Professor Steve Gudnik of the University of Arizona leads the initiative on nanoelectronics, as well as a center for research and design materials for solar energy.
Nanoelectronics and materials: We reach the limits of Moore’s law, where it is already impossible to create a scale for the elements of an electronic device. Transistors have become nonplanar and more like nanowires than devices (for example, FINFET is increasingly used by companies like Intel).
There is a tendency to avoid the use of silicon as an active layer (however, the substrate is still silicon), with increasingly frequent use of silicon-germanium materials and compounds of compound A III B V. Graphene was once considered a promising material, but for transistors that are used in digital logic, the absence of a prohibited zone turned it into an inappropriate candidate for this purpose.
However, in the last few years, other 2D materials, such as dichalcogenides of transition metals (for example, MoS2), black phosphorus, in a sense similar to graphene, are of great interest, among others.
To date, the transport properties of existing materials leave much to be desired (much lower mobility than silicon and A III B V compound materials). Topical insulators are a topical topic: materials that are insulators in general, but because of the symmetry properties they have a graphene-like structure on the surface, which theoretically has low scattering and high mobility of the current carriers (this remains to be demonstrated).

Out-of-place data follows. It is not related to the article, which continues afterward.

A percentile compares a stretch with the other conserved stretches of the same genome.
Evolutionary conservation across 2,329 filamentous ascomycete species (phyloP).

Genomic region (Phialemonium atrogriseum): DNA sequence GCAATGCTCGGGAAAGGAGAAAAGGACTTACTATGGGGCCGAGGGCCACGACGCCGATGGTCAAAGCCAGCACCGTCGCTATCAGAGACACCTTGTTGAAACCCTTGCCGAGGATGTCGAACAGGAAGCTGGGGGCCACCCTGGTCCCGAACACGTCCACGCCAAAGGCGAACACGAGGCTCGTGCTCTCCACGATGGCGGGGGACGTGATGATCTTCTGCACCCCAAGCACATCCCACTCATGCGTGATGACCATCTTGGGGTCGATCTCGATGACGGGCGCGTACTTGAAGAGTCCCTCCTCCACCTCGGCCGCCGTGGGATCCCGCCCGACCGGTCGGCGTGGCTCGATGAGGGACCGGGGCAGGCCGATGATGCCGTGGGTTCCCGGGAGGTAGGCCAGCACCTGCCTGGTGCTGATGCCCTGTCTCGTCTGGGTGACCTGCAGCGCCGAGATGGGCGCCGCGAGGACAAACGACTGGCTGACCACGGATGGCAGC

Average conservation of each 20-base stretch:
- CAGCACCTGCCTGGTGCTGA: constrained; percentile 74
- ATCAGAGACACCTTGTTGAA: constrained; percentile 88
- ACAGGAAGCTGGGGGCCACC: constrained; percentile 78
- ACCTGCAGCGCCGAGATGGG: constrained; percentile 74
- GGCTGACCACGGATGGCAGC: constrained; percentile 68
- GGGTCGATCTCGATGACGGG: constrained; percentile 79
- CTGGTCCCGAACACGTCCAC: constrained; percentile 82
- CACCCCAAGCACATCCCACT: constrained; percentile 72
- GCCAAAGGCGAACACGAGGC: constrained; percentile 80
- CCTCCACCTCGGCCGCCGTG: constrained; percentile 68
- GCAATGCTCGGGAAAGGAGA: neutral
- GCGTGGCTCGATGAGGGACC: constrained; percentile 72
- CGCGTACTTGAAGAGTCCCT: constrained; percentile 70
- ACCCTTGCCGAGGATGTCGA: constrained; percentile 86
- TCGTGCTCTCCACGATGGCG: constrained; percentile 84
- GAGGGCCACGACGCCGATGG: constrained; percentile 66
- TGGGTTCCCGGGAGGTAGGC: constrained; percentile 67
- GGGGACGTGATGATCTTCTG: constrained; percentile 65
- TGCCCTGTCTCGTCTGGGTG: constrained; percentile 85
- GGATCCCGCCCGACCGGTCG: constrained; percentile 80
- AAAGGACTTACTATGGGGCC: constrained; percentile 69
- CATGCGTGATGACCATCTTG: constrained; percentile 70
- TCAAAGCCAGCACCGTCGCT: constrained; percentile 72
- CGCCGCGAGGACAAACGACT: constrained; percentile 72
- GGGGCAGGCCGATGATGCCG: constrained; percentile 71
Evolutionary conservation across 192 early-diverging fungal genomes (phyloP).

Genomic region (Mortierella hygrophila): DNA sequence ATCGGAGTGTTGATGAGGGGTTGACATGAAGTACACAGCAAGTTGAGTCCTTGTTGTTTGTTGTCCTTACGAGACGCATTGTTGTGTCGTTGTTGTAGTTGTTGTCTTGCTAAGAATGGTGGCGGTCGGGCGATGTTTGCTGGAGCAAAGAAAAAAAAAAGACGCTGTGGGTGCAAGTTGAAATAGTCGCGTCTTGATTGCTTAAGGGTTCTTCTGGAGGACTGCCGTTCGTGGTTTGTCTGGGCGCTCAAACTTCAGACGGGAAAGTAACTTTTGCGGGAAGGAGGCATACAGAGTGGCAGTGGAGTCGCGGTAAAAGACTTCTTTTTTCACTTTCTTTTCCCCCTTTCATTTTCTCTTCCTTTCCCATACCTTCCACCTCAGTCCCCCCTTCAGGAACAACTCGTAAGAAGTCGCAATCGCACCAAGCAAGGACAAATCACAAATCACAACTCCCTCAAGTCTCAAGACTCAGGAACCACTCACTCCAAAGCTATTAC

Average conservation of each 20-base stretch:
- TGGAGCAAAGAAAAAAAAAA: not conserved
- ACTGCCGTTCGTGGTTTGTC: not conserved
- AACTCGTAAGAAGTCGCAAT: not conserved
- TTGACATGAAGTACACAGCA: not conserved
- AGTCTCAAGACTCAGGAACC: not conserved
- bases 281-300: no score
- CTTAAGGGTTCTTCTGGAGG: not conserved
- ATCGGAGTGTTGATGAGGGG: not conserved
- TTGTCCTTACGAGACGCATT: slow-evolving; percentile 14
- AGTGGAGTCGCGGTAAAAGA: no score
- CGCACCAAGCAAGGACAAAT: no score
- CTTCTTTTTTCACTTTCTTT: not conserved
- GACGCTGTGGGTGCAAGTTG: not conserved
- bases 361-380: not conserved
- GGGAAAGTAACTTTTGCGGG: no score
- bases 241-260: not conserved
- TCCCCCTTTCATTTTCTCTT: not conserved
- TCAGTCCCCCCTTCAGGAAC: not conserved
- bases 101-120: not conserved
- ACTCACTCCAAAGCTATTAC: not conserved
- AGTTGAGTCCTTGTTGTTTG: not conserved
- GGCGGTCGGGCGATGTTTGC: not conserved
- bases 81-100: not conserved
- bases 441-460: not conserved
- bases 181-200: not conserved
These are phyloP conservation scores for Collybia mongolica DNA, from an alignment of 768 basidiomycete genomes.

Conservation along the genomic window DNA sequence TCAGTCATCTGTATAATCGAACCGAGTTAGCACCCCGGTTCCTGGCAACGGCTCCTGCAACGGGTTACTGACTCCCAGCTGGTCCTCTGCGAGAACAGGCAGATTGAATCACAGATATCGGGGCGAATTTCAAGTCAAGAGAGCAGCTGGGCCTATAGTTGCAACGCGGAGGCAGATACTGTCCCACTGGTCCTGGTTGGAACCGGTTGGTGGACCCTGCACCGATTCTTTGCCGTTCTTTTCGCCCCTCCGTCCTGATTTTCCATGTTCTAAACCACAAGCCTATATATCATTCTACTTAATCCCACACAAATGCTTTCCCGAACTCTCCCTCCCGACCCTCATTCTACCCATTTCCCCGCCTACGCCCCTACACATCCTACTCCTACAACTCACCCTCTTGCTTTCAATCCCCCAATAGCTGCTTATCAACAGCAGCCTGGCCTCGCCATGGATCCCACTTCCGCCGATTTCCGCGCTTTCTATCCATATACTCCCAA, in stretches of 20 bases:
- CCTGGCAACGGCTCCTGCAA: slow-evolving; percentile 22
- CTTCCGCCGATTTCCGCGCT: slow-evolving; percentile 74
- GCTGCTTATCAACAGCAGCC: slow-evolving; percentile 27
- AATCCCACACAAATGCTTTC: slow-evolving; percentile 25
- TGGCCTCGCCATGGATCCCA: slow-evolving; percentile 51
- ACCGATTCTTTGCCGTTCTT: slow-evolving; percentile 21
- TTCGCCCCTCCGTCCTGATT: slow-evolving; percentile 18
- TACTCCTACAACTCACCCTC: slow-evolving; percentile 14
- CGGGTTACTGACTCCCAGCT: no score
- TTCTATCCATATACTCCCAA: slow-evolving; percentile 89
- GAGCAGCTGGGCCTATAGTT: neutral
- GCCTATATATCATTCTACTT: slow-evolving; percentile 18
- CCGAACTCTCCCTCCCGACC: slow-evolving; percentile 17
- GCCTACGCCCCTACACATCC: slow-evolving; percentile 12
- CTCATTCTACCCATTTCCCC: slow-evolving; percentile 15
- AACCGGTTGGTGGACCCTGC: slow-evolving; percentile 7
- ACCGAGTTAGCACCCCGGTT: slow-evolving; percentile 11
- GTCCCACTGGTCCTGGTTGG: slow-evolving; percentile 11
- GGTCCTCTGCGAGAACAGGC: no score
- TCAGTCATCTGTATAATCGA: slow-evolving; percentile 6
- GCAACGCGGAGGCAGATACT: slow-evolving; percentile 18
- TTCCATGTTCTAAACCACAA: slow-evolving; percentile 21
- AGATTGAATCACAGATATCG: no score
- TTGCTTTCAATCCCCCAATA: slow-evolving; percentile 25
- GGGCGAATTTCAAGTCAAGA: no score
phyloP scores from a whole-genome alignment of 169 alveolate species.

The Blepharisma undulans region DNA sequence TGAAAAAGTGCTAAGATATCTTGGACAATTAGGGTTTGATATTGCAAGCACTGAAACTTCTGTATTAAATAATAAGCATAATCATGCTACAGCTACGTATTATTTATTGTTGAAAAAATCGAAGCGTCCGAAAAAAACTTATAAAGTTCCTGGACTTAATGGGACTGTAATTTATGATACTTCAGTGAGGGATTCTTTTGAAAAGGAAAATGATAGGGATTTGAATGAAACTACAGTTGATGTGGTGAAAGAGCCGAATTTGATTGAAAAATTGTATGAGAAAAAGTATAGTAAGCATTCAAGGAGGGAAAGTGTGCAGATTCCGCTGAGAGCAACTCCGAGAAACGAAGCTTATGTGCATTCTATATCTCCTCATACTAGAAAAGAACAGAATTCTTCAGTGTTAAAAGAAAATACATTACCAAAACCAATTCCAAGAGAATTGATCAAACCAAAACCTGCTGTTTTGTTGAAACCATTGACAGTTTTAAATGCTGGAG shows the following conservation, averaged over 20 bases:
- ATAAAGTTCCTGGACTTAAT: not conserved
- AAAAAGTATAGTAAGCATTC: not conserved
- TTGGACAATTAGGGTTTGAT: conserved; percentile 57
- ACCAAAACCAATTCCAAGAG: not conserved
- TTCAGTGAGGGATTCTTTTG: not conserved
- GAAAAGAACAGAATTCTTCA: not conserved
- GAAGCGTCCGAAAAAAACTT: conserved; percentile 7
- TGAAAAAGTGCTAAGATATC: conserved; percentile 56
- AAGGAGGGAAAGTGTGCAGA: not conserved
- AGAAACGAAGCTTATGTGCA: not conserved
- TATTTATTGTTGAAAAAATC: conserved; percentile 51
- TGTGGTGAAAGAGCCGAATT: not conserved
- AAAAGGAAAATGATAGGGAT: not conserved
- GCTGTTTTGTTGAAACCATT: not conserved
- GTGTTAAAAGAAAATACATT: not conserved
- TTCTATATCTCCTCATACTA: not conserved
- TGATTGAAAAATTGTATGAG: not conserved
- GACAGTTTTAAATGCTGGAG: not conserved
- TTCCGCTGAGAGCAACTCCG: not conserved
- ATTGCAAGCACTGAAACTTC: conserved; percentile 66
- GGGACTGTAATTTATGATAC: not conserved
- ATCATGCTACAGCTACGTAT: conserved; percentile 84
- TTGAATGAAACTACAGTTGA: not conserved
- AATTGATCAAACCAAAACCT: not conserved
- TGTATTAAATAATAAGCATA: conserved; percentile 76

Another problem is power dissipation and scaling. While the threshold voltage decreases to reduce power, the current in the closed state becomes too large, and the static power dissipation begins to predominate over the energy consumption.
On devices with low subthreshold current slope, a lot of work still needs to be done (the lower this metric, the steeper the disconnection with voltage). Tunnel field-effect transistors are also a widely discussed topic.
At present, two ways are being developed: the first is neural-morphic calculations, that is, traditional transistors, but parallel analog computations, such as neural networks. The second one is spintronics, the control of the electronic spin as logic or information containing a state, both for storage (MRAM, which Motorola gave out many years ago as Everspin), so now, for logic. Investigations of oscillators and devices with a torque are in progress.
Nanophotonics: There is an increasing interest in terahertz mode, which is difficult to achieve with the help of optoelectronic or electronic devices. Technologies such as a quantum cascade laser are nanostructured devices that have demonstrated operation in a mode close to terahertz. Nanoplasmonics and metamaterials also continue to play an important role for many optical and EM applications.
Nano-energy: Innovations will continue in photovoltaic devices using nanostructured systems to improve the collection of light. Storage technologies, such as batteries and fuel cells, use nanotechnology materials for anodes and cathodes to increase the effective surface area and its catalytic properties.
Nanomedicine: Modern achievements lay the foundation for the development of future innovative diagnostic applications and new therapeutic options, as well as nanomaterials for the development of cellular / molecular biology and tissue engineering.